Disturbing the Peace: The Use of Criminal Law to Limit the Actions of Human Rights Defenders in Israel and the Occupied Palestinian Territories
Al pi tehom [At the Edge of the Abyss]
Catalog of the exhibition by Frederic Brenner and others
MACK, 191 pp., $50.00 (paper)
Israeli human rights activists and what is left of the Israeli peace groups, including joint Israeli-Palestinian peace organizations, are under attack. In a sense, this is nothing very new; organizations such as B’Tselem, the most prominent and effective in the area of human rights, and Breaking the Silence, which specializes in soldiers’ firsthand testimony about what they have seen and done in the occupied territories and in Gaza, have always been anathema to the Israeli right, which regards them as treasonous.1 But open attacks on the Israeli left have now assumed a far more sinister and ruthless character; some of them are being played out in the interrogation rooms of Israeli prisons. Clearly, there is an ongoing coordinated campaign involving the government, members of the Knesset, the police, various semiautonomous right-wing groups, and the public media. Politically driven harassment, including violent and illegal arrest, interrogation, denial of legal support, virulent incitement, smear campaigns, even death threats issued by proxy—all this has become part of the repertoire of the far right, which dominates the present government and sets the tone for its policies.
There is now a palpable sense of danger, and also an accelerating decline into a situation of incipient everyday state terror. Palestinians have lived with the reality of state terror for decades—it is the very stuff of the occupation—but it has now seeped into the texture of life inside the Green Line, as many on the left have warned that it would. Israelis with a memory going back to the 1960s sometimes liken the current campaign to the violent actions of the extreme right in Greece before the colonels took power, as famously depicted in the still-canonical film Z.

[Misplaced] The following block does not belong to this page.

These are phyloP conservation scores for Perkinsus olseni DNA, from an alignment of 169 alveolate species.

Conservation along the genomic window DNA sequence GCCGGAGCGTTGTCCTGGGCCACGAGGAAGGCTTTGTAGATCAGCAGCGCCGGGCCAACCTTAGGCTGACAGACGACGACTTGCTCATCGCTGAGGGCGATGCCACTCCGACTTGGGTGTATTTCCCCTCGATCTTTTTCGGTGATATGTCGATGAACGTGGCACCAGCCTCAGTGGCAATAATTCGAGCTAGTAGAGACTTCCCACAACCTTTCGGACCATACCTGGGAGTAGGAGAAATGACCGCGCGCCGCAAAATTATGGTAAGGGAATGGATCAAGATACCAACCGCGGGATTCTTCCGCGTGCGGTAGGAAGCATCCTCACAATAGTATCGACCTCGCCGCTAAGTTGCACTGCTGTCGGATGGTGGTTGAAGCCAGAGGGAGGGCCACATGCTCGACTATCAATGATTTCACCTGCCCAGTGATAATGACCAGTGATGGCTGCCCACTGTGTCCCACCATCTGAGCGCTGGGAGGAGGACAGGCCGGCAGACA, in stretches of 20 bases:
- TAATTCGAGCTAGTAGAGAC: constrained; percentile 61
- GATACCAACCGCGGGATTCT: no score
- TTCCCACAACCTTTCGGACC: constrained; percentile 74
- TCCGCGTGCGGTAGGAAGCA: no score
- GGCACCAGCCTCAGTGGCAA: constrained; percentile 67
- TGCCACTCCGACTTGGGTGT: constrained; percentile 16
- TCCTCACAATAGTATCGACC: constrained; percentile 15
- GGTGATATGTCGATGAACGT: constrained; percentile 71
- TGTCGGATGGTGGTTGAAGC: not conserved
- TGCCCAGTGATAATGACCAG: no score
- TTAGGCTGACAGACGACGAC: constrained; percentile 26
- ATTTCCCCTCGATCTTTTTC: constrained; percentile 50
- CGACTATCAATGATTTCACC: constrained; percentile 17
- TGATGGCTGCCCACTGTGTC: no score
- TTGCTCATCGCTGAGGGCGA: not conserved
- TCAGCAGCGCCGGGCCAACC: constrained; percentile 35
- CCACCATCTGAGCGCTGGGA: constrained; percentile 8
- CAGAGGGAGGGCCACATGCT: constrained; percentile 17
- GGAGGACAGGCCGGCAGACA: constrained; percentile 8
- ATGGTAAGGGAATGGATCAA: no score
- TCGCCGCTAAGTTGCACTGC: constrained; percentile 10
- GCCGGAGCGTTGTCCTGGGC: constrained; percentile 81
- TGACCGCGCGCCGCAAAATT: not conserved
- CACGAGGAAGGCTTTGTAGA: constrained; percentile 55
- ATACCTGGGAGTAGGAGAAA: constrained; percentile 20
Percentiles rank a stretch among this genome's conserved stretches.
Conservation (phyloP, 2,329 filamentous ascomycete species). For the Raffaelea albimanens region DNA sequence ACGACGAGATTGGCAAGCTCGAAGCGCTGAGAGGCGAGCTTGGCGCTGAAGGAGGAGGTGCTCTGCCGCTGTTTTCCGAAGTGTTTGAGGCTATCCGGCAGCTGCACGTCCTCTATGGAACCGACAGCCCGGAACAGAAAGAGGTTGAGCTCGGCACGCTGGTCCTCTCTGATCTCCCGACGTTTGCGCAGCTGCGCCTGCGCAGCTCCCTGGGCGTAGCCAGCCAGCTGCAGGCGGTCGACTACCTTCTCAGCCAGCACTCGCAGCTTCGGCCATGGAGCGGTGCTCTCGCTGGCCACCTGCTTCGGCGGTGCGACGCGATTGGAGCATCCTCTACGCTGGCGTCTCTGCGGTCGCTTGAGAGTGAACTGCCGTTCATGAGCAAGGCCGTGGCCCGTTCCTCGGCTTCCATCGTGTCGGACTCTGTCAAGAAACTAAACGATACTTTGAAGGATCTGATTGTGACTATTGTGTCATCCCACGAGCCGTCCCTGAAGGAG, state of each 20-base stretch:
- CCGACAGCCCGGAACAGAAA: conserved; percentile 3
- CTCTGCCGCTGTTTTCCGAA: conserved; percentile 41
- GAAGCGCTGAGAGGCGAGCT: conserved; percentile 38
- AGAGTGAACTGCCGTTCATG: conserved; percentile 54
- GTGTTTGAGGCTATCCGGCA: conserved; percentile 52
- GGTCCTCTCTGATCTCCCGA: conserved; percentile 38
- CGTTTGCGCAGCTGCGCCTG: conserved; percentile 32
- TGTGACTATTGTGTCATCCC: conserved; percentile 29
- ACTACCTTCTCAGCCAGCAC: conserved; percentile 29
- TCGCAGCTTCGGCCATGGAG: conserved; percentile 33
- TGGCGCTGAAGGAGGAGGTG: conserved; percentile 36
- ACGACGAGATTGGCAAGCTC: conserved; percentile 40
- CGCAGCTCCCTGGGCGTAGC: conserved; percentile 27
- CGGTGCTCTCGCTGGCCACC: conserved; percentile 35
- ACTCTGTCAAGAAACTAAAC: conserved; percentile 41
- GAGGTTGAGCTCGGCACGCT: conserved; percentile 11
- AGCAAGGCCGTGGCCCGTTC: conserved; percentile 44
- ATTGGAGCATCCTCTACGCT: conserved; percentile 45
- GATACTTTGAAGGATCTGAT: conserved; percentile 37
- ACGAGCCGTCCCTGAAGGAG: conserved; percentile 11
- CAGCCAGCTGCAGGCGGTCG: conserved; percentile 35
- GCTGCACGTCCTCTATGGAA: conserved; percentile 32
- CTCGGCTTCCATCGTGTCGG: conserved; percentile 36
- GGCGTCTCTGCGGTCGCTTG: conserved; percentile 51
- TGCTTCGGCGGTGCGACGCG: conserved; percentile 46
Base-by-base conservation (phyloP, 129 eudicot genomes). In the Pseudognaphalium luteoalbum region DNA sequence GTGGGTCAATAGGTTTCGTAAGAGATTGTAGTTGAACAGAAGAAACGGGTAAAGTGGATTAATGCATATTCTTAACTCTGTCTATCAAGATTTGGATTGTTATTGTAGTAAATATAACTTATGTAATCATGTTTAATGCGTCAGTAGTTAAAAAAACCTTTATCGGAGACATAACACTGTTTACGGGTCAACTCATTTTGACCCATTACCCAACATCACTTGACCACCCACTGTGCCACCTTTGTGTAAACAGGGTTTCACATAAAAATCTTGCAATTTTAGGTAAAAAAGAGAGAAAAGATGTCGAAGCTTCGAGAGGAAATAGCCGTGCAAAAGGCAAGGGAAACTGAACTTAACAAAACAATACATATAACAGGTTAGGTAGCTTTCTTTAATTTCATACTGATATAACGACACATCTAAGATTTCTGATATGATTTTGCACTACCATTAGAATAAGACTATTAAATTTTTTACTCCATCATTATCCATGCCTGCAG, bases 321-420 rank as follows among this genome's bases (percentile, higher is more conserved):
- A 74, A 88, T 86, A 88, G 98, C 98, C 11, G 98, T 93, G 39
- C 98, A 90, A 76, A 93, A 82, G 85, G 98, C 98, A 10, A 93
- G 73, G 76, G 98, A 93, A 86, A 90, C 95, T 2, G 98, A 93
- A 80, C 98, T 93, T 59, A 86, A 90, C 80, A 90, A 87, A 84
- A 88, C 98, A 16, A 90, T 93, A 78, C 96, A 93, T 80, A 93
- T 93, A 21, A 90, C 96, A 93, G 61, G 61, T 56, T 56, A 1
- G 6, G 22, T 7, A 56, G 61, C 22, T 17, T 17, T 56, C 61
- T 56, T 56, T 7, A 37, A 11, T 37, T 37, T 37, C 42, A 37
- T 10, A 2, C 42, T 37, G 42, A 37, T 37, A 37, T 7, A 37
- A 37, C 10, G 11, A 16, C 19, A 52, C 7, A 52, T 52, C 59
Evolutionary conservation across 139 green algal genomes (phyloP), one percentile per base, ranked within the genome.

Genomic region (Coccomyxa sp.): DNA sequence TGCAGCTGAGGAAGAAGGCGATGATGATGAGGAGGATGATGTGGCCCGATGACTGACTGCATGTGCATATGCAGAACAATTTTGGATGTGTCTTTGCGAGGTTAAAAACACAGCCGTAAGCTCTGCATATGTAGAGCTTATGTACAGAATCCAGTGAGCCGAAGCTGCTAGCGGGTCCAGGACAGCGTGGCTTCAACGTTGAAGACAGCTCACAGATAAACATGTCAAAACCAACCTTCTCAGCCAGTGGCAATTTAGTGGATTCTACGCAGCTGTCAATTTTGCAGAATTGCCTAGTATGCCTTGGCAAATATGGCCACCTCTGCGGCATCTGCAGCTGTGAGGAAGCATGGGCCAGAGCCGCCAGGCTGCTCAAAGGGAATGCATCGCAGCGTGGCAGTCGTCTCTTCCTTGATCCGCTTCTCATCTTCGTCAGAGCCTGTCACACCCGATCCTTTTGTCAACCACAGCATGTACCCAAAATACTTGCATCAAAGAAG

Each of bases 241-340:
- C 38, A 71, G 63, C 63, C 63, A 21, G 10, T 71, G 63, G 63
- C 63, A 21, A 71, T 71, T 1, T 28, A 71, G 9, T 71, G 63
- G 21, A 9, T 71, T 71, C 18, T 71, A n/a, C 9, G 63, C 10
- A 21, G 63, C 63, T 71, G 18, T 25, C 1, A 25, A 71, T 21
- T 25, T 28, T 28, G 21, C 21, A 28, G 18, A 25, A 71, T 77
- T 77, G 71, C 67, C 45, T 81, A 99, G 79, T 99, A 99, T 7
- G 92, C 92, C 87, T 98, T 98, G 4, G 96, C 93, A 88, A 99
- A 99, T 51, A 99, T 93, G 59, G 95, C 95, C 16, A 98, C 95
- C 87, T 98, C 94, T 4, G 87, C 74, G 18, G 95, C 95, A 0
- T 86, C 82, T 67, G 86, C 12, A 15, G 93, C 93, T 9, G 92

The witch-hunt began this time with a targeting of the ex-soldiers’ organization Breaking the Silence by a strident chorus on the right, including Prime Minister Benjamin Netanyahu, Defense Minister Moshe Ya’alon, and other members of the cabinet, but also including prominent politicians and journalists from the wishy-washy center, including the highly popular Haaretz correspondent Ari Shavit. There have been calls to outlaw the organization entirely.
In Israeli parlance, Breaking the Silence is one of a group of so-called “leftist NGOs” (amutot hasmol) that are the object of a new bill now making its way through the Knesset, an initiative of the fanatical minister of justice, Ayelet Shaked, possibly the…
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